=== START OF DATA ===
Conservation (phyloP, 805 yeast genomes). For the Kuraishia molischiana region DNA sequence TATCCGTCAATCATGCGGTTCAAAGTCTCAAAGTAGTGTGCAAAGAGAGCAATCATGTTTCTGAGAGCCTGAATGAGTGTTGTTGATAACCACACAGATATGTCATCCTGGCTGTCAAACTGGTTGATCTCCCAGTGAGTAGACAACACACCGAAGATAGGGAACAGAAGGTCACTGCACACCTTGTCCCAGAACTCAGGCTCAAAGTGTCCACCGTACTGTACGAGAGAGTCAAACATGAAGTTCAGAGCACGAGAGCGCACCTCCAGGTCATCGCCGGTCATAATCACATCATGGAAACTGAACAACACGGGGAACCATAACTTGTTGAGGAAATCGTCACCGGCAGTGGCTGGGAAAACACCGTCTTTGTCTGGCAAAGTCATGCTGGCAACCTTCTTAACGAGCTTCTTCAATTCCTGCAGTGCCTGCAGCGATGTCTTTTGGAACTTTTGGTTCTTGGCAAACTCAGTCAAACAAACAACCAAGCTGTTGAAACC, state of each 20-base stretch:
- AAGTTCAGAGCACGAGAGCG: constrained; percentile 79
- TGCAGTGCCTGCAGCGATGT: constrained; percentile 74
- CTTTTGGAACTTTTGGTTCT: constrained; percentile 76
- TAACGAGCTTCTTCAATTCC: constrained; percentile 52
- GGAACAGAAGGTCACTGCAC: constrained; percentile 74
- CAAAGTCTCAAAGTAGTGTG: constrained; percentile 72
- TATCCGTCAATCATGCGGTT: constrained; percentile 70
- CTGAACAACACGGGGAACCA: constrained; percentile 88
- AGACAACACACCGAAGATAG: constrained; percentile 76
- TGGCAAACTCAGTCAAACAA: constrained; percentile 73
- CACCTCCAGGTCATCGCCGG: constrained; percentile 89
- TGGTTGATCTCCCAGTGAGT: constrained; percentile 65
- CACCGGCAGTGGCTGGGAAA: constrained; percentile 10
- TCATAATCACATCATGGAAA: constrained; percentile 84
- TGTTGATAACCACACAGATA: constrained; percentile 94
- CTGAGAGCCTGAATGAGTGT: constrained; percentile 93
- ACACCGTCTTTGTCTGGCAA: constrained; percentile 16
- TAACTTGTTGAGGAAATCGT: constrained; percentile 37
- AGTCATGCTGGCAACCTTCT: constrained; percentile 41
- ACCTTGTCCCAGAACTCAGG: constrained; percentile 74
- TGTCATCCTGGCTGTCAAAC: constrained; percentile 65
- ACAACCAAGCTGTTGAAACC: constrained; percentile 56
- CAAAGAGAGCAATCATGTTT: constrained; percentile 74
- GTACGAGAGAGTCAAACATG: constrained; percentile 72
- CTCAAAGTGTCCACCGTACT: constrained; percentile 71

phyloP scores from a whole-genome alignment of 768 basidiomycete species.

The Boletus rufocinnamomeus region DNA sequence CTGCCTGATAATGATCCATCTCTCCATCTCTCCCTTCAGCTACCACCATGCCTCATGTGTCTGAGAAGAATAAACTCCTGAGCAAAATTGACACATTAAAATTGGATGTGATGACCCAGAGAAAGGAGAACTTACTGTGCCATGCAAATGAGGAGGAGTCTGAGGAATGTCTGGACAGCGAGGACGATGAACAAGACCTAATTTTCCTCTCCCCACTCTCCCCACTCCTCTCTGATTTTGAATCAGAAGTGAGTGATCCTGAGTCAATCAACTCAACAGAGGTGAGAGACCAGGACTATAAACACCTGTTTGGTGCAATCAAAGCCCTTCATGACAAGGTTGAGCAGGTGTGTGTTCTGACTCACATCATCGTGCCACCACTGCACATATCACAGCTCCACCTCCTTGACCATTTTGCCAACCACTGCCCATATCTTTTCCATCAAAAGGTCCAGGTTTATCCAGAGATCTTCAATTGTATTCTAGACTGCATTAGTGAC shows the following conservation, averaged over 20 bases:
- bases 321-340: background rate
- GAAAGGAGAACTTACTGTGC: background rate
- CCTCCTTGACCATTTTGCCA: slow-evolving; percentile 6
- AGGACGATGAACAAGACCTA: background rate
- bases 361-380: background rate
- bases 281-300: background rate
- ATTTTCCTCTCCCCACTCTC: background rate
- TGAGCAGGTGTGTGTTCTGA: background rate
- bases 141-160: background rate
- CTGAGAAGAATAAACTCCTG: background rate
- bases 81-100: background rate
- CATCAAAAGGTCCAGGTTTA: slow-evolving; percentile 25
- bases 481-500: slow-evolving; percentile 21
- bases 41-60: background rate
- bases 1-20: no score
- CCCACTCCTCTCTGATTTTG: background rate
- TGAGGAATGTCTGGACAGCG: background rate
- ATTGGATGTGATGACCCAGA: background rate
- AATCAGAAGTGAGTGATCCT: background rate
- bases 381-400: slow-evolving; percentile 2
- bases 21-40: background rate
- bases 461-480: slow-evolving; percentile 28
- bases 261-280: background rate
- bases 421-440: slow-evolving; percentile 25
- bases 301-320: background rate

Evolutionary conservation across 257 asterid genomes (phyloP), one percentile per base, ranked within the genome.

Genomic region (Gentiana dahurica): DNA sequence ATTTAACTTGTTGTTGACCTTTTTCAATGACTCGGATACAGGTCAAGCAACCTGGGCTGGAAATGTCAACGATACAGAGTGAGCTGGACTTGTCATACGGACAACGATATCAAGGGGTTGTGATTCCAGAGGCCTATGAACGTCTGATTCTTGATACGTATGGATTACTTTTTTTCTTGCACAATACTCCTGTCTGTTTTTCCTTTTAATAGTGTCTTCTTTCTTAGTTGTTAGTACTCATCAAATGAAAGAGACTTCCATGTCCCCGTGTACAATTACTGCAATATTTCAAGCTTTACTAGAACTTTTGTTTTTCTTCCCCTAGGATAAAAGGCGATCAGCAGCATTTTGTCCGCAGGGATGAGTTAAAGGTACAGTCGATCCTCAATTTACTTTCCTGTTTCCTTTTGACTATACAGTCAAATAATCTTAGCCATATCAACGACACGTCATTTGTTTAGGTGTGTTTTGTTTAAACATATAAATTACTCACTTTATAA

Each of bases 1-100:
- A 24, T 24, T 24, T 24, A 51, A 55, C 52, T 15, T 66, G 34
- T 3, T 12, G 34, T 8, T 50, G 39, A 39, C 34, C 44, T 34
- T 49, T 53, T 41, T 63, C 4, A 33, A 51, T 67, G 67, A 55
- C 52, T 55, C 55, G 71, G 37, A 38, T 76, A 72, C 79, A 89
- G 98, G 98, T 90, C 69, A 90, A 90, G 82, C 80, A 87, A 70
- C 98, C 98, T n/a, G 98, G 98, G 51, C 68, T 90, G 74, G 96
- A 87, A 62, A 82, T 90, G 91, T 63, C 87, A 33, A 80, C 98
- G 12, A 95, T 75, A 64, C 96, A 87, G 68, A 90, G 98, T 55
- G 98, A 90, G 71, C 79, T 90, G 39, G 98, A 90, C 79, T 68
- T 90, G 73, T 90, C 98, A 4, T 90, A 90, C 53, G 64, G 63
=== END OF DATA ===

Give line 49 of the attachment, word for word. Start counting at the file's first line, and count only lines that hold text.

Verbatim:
- bases 21-40: background rate